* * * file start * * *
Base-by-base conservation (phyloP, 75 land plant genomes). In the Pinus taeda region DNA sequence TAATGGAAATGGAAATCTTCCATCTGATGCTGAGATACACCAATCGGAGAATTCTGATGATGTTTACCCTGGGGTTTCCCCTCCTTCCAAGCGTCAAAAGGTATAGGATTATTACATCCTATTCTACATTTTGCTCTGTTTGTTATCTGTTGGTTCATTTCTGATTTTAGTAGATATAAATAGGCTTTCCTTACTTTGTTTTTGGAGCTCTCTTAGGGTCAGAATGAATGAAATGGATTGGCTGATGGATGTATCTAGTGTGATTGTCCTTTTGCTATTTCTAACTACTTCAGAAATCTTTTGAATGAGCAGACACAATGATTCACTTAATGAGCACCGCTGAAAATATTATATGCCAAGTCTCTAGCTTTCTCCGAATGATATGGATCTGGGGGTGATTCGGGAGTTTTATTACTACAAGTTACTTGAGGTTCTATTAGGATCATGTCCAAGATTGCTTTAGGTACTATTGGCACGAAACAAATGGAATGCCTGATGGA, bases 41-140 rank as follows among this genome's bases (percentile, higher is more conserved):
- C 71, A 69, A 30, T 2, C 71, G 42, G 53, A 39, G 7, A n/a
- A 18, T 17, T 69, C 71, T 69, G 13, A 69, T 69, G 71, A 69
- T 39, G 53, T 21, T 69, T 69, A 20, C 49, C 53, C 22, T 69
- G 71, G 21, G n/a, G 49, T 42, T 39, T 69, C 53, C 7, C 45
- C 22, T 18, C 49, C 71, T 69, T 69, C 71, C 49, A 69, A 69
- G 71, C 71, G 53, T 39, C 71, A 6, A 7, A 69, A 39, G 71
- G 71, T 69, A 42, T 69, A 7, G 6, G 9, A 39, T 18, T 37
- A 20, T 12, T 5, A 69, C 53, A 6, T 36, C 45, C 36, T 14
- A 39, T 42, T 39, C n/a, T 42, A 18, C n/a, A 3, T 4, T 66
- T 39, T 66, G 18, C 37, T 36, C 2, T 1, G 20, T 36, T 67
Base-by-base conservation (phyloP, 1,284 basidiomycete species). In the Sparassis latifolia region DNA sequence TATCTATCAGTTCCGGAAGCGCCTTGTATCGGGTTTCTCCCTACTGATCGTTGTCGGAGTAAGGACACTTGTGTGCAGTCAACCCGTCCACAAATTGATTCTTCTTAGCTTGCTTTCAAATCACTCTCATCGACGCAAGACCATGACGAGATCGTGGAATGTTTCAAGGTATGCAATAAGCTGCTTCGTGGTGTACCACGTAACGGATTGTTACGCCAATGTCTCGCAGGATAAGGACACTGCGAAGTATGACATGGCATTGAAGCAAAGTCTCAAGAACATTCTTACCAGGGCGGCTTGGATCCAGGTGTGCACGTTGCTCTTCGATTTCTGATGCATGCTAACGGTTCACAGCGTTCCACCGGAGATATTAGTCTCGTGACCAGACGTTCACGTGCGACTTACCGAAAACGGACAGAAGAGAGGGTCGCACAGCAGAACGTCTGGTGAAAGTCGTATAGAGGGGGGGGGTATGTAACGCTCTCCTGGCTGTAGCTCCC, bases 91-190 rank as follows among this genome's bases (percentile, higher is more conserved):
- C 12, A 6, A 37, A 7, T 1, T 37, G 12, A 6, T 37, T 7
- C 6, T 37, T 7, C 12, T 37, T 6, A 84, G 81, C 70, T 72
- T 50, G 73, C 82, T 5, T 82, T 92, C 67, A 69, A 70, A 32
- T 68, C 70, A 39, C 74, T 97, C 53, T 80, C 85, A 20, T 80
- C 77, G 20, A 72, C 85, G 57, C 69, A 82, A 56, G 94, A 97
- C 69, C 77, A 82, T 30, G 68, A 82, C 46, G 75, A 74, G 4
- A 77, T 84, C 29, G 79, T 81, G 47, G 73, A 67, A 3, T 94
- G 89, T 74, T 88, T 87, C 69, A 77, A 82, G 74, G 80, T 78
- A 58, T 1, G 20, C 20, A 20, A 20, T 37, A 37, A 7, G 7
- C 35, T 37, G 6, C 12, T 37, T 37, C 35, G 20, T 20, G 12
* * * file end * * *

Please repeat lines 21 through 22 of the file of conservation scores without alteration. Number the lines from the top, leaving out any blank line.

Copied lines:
- A 58, T 1, G 20, C 20, A 20, A 20, T 37, A 37, A 7, G 7
- C 35, T 37, G 6, C 12, T 37, T 37, C 35, G 20, T 20, G 12